Jewelry: SAVE
Jewelry is one of those things that goes in and out of style so often. I even have my doubts about cartier bracelets. I would wait for jewelry to be gifted to you because spending a couple hundred on earrings for yourself is a bit risky. There are so many great affordable jewelry brands that make great pieces. A lot of stuff on Etsy is legit af. I would check them out before breaking the bank on a David Yurman ring.

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Real Talk |  Source: Youtube.com

Chip Cards are the Worst

Do I insert or swipe?!

Amidst the turmoil of the 2016 presidential election, I know we can all agree on at least one thing: chip cards are the absolute worst. Why do we swipe sometimes and insert other times? Why does it take an hour to process a chip card? Why did they start putting chips in credit cards in the first place?!

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Real Talk |  Source: wordsandblacktea.tumblr.com

How to Deal with Financial Fomo

Being social doesn't have to break the bank.

You've definitely been there: when your friends want to go out to Panera, but you went out for sushi yesterday. You spent more than $1,000 on your meal plan, so why can't you just get together in the dining hall?

Lucky are the guys and gals who can afford to go off campus to eat everyday, but for the majority of us, that isn't the case. Fortunately, there are ways to deal with being social in college on a budget without missing out.

Limit going out to eat to once a week
If you have a meal plan, USE IT! You've already paid for it, and instead of shelling out extra money on an expensive restaurant meal, get most of your meals in the dining hall. To mix it up, you can try the retail options most dining services run on campus. If you limit eating off your meal plan to just once a week, you'll enjoy it way more than if you eat out every day.

Plan before you go out
The social scenes of many schools are based around the bar, which can quickly add up to an expensive night out if you figure in the cover charge, drinks, and Uber rides. Instead of planning to drink only at the bar, pregame at your dorm or a house party.

If you can, walk to and from the bars, or take a bus. As far as cover charges go, you probably won't be able to score a discount, but if you pick only a few bars to go to instead of hitting up all of them.

Shift your spending to where you really want it
The best way to avoid not having enough money to do the things you want is to shift your spending from other categories to savings for the things you truly want. For example, if your library offers copies of textbooks on reserve, use them instead of buying your own. Or, if you want to save money to get coffee with your friends, make your own in the mornings, and spend the money you saved at the bar.

Talk to your friends and plan other activities
You don't have to miss out on college life just because you're on a budget. If you feel comfortable, open up to your friends and suggest cheaper alternatives. Chances are, they'd be happy to spend less too, and they're probably in the same boat as you financially.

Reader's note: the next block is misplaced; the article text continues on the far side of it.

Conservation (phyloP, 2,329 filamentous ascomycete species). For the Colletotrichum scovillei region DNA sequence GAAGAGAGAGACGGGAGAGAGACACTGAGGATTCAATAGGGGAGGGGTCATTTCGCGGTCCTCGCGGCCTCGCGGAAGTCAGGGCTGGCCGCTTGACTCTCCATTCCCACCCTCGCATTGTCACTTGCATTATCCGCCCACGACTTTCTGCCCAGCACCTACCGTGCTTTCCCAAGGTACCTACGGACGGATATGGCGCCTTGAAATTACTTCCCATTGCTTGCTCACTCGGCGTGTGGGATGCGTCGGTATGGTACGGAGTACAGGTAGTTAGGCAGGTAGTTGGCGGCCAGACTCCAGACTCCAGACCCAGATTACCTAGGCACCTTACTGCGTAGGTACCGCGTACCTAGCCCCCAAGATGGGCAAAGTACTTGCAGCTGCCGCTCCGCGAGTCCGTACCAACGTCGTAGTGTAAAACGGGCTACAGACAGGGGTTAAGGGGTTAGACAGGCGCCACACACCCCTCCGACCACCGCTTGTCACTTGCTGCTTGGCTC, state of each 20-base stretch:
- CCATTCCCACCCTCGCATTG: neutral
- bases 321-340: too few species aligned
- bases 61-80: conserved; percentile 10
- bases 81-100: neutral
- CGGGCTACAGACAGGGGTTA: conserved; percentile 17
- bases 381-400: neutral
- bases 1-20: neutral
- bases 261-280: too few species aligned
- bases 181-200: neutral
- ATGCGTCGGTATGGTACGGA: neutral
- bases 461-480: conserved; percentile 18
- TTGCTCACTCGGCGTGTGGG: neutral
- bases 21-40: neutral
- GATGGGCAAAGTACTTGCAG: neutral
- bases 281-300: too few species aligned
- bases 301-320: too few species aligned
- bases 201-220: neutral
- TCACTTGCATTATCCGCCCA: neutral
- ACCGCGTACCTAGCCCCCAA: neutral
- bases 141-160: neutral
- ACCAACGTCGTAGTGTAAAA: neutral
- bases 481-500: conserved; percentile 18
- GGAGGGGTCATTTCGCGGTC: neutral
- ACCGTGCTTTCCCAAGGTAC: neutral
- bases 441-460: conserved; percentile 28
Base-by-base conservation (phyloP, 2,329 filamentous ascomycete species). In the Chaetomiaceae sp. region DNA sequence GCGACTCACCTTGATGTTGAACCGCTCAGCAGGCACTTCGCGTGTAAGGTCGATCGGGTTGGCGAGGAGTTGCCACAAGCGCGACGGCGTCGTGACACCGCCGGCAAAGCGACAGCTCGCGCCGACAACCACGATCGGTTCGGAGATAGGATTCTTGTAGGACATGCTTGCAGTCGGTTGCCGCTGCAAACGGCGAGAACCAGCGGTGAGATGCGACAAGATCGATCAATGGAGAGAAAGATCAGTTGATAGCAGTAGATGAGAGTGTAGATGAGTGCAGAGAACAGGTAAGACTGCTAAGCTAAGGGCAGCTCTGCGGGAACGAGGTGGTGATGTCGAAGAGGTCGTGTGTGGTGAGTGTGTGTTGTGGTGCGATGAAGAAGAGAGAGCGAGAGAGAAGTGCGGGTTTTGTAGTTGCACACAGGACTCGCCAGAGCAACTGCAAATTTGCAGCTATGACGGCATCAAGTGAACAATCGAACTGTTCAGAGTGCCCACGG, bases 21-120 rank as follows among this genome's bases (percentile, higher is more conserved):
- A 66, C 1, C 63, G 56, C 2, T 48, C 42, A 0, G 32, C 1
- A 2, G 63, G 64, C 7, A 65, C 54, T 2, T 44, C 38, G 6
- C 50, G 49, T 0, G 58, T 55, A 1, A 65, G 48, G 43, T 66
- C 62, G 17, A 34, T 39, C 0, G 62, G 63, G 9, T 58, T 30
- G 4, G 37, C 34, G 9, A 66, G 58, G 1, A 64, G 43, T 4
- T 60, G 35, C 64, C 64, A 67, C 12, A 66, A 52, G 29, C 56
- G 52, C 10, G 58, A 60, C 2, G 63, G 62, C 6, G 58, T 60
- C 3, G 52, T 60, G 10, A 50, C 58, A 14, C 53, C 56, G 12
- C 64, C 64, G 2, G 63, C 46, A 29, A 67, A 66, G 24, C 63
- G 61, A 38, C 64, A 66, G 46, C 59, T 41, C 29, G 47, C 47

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Real Talk |  Source: L. Smith, Shutterstock, World Vector Logo

Will Facebook Be The Next Netflix?

Let's not get ahead of ourselves here.

Facebook's reportedly in talks with Hollywood studios to produce high-quality TV, looking to launch shows by late summer. The social media site is apparently willing to budget as high as $3 million per episode (for that budget, they'd better be good). They're looking to target the age range of 13 to 34, particularly focusing on 17 to 30.

Two shows they've already lined up are Strangers, which is a relationship drama, and a game show called Last State Standing. Instead of dropping entire seasons in one go, apparently Facebook wants to release episodes one by one.

If you were excited by this news, that might have put your excitement to a screeching halt. No binge watching an entire season in one go? Waiting for new episodes of things can be hard sometimes, especially when you're used to Netflix's methods of just giving you twelve or so episodes immediately.

Granted, people do it, but many prefer a good binge watch nowadays. Getting left on a cliffhanger and having to wait a week to see the resolution sucks.

Facebook sounds kind of out of touch with their demographic here then, huh?

I personally am wondering if this whole thing is Facebook's attempt to get people using their site more again. Let's be real, many still use it, but knowing that your mom, and maybe your grandma, are floating around on there can be sooo off-putting.

I got sick of most of the things on my feed and deleted mine months ago, and I can't say I miss it. There's plenty of other social media sites that I use that keep me in touch with people, and it's pretty likely that others have been feeling the same way.

We'll have to see, though. If these shows are any good, maybe it'll be time to reactivate that account.

Just don't show me your bad political memes.